Thursday, December 12, 2013

Non-fiction Mini-Reviews

Yep, it's that time of the year again: the time when I realize that I'm hopelessly behind on reviews despite all of my best efforts.  The time when I have to decide how to fit everything I've read during the past month and a half (and everything I will read this month) into a few short days of posts.  I'm set on the idea of starting each year with a clean slate and no left-over reviews, with the exception of ARC reviews that I'll be posting on publication dates.


I read this one as "research" for my NaNo novel, which is set at a conservative Christian college.  This is an outsider's look at Christian culture - Radosh is a secular Jew.  He examines everything from Contemporary Christian Music to Christian merchandising to Christian fiction.  

As someone who grew up immersed in this culture, I wasn't as shocked by all of the quirks as other readers may be.  I was mostly impressed with how objectively Radosh considered Christianity and its culture.  He was fair and largely respectful.  Being a Christian myself, it's easy to take offense at an outsider's examination, but I found it easy to appreciate Radosh's point of view, even if I did have a couple moments of feeling defensive.


Mimi Alford (Beardsley at the time) was a nineteen year old intern who had an eighteen month relationship with JFK, from the time of her summer internship in 1962 until his assassination.  In 2003, a tabloid frenzy erupted, exposing Alford's affair, which she had kept hidden for decades.  This memoir is her chance to tell the story for her own point of view.  

It was worth reading if you're interested in JFK, Presidential gossip/scandals, or the time period.  I was less intrigued by the affair itself than I was by the descriptions of the White House and how it operated during that period.  The affair itself wasn't as central as I had hoped - I mean, let's be honest, if you're reading a memoir by a woman who had an affair with the President, it's because you want salacious detail, and there just isn't much of that in this one.  It's more about the time period and how it affected the author - the President is rarely "seen" at all.   And that's not necessarily a bad thing, but something to keep in mind while you're deciding whether or not to read it.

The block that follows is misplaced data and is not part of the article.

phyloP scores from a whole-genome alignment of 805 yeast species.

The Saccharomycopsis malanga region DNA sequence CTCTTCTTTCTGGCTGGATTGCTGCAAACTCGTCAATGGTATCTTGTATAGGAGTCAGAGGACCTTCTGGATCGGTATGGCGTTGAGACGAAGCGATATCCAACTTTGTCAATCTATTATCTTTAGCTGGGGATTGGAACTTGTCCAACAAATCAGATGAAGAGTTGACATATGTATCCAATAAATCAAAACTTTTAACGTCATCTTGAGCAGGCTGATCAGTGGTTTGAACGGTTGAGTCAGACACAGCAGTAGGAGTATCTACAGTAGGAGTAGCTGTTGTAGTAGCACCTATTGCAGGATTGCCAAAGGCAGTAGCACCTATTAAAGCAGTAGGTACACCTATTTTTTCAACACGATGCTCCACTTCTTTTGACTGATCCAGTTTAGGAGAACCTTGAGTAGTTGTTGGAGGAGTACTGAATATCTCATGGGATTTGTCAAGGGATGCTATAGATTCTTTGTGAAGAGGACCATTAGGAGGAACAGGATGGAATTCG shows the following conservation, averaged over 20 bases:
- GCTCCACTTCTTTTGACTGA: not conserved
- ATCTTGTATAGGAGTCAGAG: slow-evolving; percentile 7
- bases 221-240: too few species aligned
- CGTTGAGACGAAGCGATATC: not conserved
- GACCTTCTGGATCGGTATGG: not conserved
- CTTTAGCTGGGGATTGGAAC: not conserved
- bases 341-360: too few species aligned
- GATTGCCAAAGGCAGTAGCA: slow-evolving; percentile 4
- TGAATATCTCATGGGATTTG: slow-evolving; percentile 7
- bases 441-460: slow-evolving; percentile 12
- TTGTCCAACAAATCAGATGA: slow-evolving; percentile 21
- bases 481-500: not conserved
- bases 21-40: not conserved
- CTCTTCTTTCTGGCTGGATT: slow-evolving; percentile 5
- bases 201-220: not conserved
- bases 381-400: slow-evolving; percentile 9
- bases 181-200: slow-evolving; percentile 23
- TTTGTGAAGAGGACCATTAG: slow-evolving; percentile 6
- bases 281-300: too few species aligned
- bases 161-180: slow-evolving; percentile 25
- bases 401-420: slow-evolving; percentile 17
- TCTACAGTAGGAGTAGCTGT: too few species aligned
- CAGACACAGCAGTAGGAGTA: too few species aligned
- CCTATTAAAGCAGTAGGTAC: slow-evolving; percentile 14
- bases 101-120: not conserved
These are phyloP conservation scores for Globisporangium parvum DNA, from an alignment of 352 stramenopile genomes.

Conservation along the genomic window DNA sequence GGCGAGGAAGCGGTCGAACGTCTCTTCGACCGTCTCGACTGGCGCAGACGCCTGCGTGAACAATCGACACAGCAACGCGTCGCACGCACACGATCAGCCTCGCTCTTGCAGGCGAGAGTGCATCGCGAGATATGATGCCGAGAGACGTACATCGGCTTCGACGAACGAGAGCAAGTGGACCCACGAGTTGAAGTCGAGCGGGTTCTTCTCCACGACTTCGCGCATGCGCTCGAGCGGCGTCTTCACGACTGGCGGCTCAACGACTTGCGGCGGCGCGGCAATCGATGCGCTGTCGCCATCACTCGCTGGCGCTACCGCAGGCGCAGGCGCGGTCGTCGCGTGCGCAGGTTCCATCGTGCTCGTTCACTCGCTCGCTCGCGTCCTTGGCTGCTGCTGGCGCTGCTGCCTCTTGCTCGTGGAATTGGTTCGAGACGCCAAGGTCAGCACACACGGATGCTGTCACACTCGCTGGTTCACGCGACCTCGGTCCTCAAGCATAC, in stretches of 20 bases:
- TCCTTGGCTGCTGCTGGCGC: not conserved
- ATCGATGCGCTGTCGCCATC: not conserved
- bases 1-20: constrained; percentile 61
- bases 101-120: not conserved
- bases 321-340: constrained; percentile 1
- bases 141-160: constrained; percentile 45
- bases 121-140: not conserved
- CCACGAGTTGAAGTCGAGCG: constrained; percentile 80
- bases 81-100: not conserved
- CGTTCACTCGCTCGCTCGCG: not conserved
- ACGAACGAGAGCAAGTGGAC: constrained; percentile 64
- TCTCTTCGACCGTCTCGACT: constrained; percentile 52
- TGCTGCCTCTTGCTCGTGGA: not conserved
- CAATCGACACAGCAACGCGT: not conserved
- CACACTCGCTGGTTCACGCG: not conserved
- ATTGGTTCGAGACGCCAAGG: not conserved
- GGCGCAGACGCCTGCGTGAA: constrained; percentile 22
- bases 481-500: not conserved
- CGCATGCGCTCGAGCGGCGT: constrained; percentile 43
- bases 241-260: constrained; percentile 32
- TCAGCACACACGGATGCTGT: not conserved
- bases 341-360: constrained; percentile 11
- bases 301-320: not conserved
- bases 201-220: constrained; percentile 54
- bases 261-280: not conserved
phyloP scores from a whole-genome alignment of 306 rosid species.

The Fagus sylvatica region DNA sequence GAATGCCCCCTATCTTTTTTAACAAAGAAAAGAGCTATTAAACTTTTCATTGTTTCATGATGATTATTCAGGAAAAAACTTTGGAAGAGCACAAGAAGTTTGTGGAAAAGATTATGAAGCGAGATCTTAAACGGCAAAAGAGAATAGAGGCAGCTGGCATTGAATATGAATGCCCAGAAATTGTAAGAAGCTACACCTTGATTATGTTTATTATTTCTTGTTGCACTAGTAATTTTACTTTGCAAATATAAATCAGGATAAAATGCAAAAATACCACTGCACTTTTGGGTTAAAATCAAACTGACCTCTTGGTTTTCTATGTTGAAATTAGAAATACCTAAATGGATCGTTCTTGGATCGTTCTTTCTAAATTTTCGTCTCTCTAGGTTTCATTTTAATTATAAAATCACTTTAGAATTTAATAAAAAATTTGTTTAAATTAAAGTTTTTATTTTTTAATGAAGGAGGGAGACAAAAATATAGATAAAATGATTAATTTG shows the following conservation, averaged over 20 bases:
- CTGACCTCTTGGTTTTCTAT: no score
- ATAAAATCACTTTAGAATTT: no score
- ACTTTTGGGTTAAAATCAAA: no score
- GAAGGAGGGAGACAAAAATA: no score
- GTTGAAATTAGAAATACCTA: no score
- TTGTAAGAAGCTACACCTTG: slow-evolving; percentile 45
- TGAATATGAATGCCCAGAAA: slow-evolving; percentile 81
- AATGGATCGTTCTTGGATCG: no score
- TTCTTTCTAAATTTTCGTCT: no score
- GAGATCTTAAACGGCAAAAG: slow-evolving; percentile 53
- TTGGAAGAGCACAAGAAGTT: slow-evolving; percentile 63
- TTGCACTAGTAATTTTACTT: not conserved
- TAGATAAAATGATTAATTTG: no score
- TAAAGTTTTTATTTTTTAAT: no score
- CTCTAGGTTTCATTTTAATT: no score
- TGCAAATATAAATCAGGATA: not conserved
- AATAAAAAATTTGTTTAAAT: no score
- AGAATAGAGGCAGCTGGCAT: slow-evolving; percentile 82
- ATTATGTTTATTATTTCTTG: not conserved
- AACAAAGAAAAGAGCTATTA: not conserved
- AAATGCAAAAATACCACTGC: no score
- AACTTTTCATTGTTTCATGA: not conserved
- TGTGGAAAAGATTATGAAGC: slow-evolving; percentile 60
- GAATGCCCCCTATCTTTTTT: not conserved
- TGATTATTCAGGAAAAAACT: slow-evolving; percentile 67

This is the story of Shin Dong-hyuk, born into a prison camp in North Korea, and one of the very few who escaped.  He made his way to China, then South Korea, and finally to the West, where he shared his story with journalist Blaine Harden.  It encompasses his time in the prison camp, his brainwashing and indoctrination, his terrifying escape, and the impact that his time in the camp has had on him physically and emotionally.

It's been on my list since it came out, so I was thrilled when it showed up on FLP's digital catalog.  It is absolutely fascinating.  Another example of how unimaginable atrocities are taking place right now, as we live in comfort.  It's so easy to think that all of the terrible things in the world happened before my time, but these camps are in existence today as I type.  If you're at all interested in foreign affairs, current events, or humanitarian issues, you have to read this one.

1 comment:

  1. I second Escape From Camp 14! I can't remember if I've asked you before but if you haven't read Nothing to Envy you (or anyone else) must!!

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